The Alec Bradley MAXX was released in 2006 in response to the markets demand for cigars with larger ring gauges. Then retailers and customers began asking for more traditional sizes so Alec Bradley took the same MAXX blend and released the MAXX Traditional. Just as the name suggest, these cigars are available in more traditional sizes and sold in traditional boxes of 25.
Name: MAXX Traditional
Company: Alec Bradley
Made in: Danli, Honduras
Wrapper: Nicaraguan Habano
Binder: Costa Rican
Filler: Nicaraguan, Mexican, Honduran
Comes in: Box of 25
Vitola: Corona (5 1/2″ X 43)
The wrapper on the MAXX traditional has a dark and oily appearance. Despite the appearance the cigar does not have an oily feel, in-fact I think it has a waxy feel. The Nicaraguan Habano wrapper is full of small veins and smells like a barnyard; full of hay, earth and manure. The cigar is nicely constructed with the wrapper seam being barely visible and the bunching feeling firm and even. I snipped the end with my cutter and noted a slightly tight draw. The pre-light flavor was mostly tobacco with a small hint of black pepper.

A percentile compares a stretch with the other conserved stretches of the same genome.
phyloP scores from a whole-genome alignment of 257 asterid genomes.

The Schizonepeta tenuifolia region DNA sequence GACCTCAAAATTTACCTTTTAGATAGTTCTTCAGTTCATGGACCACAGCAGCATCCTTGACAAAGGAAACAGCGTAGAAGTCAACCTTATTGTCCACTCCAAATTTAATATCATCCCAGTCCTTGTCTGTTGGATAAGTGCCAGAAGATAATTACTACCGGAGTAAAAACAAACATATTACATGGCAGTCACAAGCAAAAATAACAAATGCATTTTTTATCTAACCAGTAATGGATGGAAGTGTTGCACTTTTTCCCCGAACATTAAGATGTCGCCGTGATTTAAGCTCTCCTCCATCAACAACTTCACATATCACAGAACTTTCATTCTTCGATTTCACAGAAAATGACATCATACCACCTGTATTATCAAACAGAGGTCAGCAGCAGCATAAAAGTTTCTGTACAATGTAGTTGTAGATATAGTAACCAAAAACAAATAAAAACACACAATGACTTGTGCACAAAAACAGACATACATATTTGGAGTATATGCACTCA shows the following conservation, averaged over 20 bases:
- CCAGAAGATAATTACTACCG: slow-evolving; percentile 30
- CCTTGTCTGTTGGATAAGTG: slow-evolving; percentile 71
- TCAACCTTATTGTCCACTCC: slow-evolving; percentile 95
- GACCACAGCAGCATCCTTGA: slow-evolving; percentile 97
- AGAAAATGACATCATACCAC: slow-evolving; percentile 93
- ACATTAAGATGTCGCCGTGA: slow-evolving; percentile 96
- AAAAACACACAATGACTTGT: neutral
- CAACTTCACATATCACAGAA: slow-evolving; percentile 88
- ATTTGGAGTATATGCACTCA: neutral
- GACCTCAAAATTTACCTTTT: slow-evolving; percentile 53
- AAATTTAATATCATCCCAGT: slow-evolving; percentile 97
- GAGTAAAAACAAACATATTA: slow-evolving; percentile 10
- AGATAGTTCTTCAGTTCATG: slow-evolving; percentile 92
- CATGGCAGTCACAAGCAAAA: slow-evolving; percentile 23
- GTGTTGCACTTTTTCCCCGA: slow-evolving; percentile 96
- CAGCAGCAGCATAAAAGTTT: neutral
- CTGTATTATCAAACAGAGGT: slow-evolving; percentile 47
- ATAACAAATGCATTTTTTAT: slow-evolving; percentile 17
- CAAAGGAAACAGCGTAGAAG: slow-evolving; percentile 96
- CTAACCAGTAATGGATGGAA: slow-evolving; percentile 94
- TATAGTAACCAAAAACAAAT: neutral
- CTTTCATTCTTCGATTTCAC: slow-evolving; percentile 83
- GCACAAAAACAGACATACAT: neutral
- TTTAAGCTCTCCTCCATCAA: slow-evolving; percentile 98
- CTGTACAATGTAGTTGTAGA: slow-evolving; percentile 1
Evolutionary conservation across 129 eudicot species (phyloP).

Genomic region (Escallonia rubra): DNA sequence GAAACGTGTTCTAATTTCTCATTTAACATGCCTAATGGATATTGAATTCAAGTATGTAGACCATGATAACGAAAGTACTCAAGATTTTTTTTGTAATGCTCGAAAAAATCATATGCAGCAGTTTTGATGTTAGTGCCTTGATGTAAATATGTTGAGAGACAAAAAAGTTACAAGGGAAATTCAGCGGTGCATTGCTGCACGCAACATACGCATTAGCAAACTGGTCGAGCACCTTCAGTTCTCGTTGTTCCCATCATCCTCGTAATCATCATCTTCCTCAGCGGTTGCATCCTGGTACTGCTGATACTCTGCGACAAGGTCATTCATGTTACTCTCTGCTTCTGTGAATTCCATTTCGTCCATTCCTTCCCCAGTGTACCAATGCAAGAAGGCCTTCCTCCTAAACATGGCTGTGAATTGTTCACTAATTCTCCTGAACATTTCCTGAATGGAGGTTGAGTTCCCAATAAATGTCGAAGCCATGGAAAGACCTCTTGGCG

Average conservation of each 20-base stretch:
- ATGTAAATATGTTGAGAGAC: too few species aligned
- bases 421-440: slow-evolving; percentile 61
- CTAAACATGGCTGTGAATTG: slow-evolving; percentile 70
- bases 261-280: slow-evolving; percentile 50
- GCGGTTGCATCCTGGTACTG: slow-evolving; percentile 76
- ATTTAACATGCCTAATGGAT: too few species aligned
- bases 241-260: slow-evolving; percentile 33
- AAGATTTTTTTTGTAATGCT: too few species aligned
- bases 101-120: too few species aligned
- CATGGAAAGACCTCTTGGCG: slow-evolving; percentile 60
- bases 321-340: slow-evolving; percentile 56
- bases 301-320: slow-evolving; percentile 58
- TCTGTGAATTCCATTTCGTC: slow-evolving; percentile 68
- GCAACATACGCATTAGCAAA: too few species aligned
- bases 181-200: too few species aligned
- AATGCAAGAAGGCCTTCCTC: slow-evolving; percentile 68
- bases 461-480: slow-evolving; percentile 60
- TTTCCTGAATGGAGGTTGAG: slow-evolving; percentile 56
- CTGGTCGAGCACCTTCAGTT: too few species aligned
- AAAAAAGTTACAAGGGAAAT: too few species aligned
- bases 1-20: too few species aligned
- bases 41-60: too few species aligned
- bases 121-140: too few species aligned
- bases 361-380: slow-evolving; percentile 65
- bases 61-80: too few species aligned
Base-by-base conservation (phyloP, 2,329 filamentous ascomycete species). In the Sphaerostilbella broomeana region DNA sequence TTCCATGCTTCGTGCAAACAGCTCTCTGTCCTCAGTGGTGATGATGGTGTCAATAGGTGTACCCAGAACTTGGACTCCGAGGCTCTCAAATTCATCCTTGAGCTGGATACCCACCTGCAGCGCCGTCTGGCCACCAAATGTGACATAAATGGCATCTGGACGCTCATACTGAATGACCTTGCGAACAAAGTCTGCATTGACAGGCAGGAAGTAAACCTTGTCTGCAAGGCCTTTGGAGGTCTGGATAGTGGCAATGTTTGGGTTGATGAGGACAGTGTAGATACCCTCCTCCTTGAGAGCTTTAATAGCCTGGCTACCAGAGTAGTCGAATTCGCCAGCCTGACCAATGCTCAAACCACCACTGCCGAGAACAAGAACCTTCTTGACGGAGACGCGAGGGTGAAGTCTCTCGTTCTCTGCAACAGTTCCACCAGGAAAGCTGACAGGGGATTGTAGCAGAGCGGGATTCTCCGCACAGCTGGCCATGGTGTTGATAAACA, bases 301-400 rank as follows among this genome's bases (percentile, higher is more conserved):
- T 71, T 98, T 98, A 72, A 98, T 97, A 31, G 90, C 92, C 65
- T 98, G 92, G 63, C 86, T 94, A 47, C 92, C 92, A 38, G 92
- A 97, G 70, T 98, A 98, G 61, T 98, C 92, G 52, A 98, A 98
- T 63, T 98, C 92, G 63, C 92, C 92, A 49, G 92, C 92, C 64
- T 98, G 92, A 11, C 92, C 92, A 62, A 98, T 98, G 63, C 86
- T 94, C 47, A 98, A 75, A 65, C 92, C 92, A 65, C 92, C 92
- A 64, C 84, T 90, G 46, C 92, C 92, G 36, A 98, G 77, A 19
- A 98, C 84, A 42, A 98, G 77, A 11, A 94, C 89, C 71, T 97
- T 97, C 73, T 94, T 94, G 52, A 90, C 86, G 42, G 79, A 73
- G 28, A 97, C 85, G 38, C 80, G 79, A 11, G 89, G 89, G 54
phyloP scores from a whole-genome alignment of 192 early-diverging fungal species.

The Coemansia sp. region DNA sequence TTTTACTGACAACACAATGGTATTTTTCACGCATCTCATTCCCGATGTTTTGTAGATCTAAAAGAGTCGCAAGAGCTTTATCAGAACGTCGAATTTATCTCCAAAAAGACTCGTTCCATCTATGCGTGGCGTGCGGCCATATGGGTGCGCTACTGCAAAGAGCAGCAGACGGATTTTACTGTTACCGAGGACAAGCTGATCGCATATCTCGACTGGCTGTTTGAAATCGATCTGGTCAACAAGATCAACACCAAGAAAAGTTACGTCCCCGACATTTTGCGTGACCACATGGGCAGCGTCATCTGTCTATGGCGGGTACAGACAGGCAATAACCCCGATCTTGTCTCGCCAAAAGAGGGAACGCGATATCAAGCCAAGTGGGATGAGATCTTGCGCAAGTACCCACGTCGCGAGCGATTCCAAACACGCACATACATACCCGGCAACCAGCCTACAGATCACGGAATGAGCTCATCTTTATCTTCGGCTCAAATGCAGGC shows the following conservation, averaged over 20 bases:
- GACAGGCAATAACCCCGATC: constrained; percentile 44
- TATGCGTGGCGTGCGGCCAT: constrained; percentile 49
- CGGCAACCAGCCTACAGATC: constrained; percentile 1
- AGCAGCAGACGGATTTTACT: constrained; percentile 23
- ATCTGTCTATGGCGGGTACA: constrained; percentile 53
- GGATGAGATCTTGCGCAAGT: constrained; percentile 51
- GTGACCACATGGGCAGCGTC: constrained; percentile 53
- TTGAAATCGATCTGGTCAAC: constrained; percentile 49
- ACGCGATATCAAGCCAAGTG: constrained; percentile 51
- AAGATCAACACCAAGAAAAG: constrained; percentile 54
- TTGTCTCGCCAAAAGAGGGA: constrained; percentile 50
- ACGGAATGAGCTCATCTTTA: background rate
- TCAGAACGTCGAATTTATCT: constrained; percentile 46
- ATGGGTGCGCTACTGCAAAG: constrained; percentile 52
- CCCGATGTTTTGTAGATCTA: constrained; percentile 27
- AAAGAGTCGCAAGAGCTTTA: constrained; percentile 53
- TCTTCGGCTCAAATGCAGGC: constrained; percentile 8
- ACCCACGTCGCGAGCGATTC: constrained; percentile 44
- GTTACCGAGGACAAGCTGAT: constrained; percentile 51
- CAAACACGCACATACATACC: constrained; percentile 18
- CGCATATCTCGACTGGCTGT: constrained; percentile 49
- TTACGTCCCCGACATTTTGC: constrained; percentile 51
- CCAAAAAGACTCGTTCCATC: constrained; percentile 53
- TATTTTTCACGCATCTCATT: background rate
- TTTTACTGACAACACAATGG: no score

The first few puffs of this cigar were bold with hints of earth and grilled meat. The draw was still a bit tight, but that didn’t stop an abundance of thick white smoke from pouring out of the cigar. The further I got into the stick I began noting hints of fresh ground coffee. The burn was even, the ash was firm and smoke was full-bodied.
The second third brought a few changes to the cigar. The fresh ground coffee became more obvious to me as the earthy characteristics remained. I could also begin to pick up on some black pepper on the back of my palate along with some nuttiness through the retro-hale. The first ash fell off at about the 2 1/4 inch mark. The MAXX continued to burn well, as the draw steadily began to loosen.
Wow, the MAXX Traditional continues to pick up strength as I smoke. The flavors really remained the same through the final third of this cigar but they were increasingly more bold. The second ash fell after 1 1/2 inches and the draw finally hit a sweet spot with little to no resistance.
First off I think it’s great that Alec Bradley listened to the customer base and released the MAXX in traditional sizes. It’s interesting to see how the size of the cigar really makes a difference in how different smokers react to a cigar. I was never a big fan of the original MAXX line, however, this MAXX Traditional line-up is much more my speed. Especially the Corona, which I found to be an enjoyable cigar that built in strength and body throughout the entire smoking experience. I think it’s well worth the $5 if you’re looking for a solid full-bodied cigar with just a little complexity.